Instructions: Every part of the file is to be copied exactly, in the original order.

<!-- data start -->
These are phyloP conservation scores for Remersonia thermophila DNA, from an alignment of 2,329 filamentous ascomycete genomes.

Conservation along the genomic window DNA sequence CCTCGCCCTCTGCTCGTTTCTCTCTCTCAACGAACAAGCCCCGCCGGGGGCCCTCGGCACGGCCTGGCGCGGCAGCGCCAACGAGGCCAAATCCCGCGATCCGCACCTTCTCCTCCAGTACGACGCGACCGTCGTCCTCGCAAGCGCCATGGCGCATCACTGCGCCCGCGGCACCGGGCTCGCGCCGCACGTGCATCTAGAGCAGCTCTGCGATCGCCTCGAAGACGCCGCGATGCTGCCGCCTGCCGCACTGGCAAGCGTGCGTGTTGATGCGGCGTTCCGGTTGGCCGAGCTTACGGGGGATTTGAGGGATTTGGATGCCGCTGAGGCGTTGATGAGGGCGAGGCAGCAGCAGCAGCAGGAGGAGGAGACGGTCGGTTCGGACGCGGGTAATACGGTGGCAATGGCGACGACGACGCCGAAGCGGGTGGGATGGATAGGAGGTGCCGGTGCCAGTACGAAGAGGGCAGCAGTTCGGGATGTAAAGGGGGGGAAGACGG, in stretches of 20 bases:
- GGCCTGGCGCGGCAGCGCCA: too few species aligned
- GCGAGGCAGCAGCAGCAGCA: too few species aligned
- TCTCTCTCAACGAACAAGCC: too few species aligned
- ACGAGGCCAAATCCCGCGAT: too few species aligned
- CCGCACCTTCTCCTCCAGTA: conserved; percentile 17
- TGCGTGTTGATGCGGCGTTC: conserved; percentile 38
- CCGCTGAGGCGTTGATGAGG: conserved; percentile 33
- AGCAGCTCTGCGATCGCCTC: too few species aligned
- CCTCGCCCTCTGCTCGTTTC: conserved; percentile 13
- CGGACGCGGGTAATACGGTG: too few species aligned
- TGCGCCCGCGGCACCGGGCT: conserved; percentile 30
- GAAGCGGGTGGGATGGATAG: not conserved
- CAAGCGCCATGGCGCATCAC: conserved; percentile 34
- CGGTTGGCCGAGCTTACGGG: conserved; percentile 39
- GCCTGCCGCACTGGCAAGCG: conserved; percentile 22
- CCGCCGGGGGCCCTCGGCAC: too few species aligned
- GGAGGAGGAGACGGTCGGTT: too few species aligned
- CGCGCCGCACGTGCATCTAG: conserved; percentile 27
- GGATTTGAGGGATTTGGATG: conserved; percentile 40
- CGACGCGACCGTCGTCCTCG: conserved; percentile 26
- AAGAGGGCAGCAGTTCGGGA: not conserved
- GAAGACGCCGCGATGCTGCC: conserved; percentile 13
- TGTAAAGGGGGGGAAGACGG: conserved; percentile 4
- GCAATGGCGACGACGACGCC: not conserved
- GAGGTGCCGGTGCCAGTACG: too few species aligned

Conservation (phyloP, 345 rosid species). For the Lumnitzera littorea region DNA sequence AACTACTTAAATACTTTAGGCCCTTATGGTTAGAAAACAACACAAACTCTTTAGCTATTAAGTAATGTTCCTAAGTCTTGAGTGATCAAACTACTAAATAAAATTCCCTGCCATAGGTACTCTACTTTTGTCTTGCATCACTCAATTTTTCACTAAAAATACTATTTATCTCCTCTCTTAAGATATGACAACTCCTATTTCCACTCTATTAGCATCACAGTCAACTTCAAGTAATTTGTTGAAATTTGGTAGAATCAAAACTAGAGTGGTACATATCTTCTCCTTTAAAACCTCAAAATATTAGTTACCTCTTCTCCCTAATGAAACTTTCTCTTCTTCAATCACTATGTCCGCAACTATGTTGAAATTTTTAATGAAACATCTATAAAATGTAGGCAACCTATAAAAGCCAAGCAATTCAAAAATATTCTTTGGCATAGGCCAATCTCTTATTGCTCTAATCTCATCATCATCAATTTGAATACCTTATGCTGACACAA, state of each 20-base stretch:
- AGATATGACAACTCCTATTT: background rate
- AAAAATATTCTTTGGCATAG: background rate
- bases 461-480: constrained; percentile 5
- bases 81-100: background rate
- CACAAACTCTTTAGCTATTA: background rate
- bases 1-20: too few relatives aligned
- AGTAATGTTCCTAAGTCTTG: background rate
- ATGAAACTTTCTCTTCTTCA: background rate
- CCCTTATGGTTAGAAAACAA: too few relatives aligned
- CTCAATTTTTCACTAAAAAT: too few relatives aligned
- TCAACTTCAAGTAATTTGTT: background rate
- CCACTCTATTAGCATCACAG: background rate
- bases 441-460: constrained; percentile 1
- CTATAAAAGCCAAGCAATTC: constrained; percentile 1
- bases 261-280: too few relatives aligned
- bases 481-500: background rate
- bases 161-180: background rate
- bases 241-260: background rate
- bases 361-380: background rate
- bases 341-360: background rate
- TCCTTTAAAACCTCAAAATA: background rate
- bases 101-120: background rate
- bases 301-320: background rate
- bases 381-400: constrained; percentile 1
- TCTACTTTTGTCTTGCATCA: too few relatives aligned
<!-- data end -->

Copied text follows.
These are phyloP conservation scores for Remersonia thermophila DNA, from an alignment of 2,329 filamentous ascomycete genomes.

Conservation along the genomic window DNA sequence CCTCGCCCTCTGCTCGTTTCTCTCTCTCAACGAACAAGCCCCGCCGGGGGCCCTCGGCACGGCCTGGCGCGGCAGCGCCAACGAGGCCAAATCCCGCGATCCGCACCTTCTCCTCCAGTACGACGCGACCGTCGTCCTCGCAAGCGCCATGGCGCATCACTGCGCCCGCGGCACCGGGCTCGCGCCGCACGTGCATCTAGAGCAGCTCTGCGATCGCCTCGAAGACGCCGCGATGCTGCCGCCTGCCGCACTGGCAAGCGTGCGTGTTGATGCGGCGTTCCGGTTGGCCGAGCTTACGGGGGATTTGAGGGATTTGGATGCCGCTGAGGCGTTGATGAGGGCGAGGCAGCAGCAGCAGCAGGAGGAGGAGACGGTCGGTTCGGACGCGGGTAATACGGTGGCAATGGCGACGACGACGCCGAAGCGGGTGGGATGGATAGGAGGTGCCGGTGCCAGTACGAAGAGGGCAGCAGTTCGGGATGTAAAGGGGGGGAAGACGG, in stretches of 20 bases:
- GGCCTGGCGCGGCAGCGCCA: too few species aligned
- GCGAGGCAGCAGCAGCAGCA: too few species aligned
- TCTCTCTCAACGAACAAGCC: too few species aligned
- ACGAGGCCAAATCCCGCGAT: too few species aligned
- CCGCACCTTCTCCTCCAGTA: conserved; percentile 17
- TGCGTGTTGATGCGGCGTTC: conserved; percentile 38
- CCGCTGAGGCGTTGATGAGG: conserved; percentile 33
- AGCAGCTCTGCGATCGCCTC: too few species aligned
- CCTCGCCCTCTGCTCGTTTC: conserved; percentile 13
- CGGACGCGGGTAATACGGTG: too few species aligned
- TGCGCCCGCGGCACCGGGCT: conserved; percentile 30
- GAAGCGGGTGGGATGGATAG: not conserved
- CAAGCGCCATGGCGCATCAC: conserved; percentile 34
- CGGTTGGCCGAGCTTACGGG: conserved; percentile 39
- GCCTGCCGCACTGGCAAGCG: conserved; percentile 22
- CCGCCGGGGGCCCTCGGCAC: too few species aligned
- GGAGGAGGAGACGGTCGGTT: too few species aligned
- CGCGCCGCACGTGCATCTAG: conserved; percentile 27
- GGATTTGAGGGATTTGGATG: conserved; percentile 40
- CGACGCGACCGTCGTCCTCG: conserved; percentile 26
- AAGAGGGCAGCAGTTCGGGA: not conserved
- GAAGACGCCGCGATGCTGCC: conserved; percentile 13
- TGTAAAGGGGGGGAAGACGG: conserved; percentile 4
- GCAATGGCGACGACGACGCC: not conserved
- GAGGTGCCGGTGCCAGTACG: too few species aligned

Conservation (phyloP, 345 rosid species). For the Lumnitzera littorea region DNA sequence AACTACTTAAATACTTTAGGCCCTTATGGTTAGAAAACAACACAAACTCTTTAGCTATTAAGTAATGTTCCTAAGTCTTGAGTGATCAAACTACTAAATAAAATTCCCTGCCATAGGTACTCTACTTTTGTCTTGCATCACTCAATTTTTCACTAAAAATACTATTTATCTCCTCTCTTAAGATATGACAACTCCTATTTCCACTCTATTAGCATCACAGTCAACTTCAAGTAATTTGTTGAAATTTGGTAGAATCAAAACTAGAGTGGTACATATCTTCTCCTTTAAAACCTCAAAATATTAGTTACCTCTTCTCCCTAATGAAACTTTCTCTTCTTCAATCACTATGTCCGCAACTATGTTGAAATTTTTAATGAAACATCTATAAAATGTAGGCAACCTATAAAAGCCAAGCAATTCAAAAATATTCTTTGGCATAGGCCAATCTCTTATTGCTCTAATCTCATCATCATCAATTTGAATACCTTATGCTGACACAA, state of each 20-base stretch:
- AGATATGACAACTCCTATTT: background rate
- AAAAATATTCTTTGGCATAG: background rate
- bases 461-480: constrained; percentile 5
- bases 81-100: background rate
- CACAAACTCTTTAGCTATTA: background rate
- bases 1-20: too few relatives aligned
- AGTAATGTTCCTAAGTCTTG: background rate
- ATGAAACTTTCTCTTCTTCA: background rate
- CCCTTATGGTTAGAAAACAA: too few relatives aligned
- CTCAATTTTTCACTAAAAAT: too few relatives aligned
- TCAACTTCAAGTAATTTGTT: background rate
- CCACTCTATTAGCATCACAG: background rate
- bases 441-460: constrained; percentile 1
- CTATAAAAGCCAAGCAATTC: constrained; percentile 1
- bases 261-280: too few relatives aligned
- bases 481-500: background rate
- bases 161-180: background rate
- bases 241-260: background rate
- bases 361-380: background rate
- bases 341-360: background rate
- TCCTTTAAAACCTCAAAATA: background rate
- bases 101-120: background rate
- bases 301-320: background rate
- bases 381-400: constrained; percentile 1
- TCTACTTTTGTCTTGCATCA: too few relatives aligned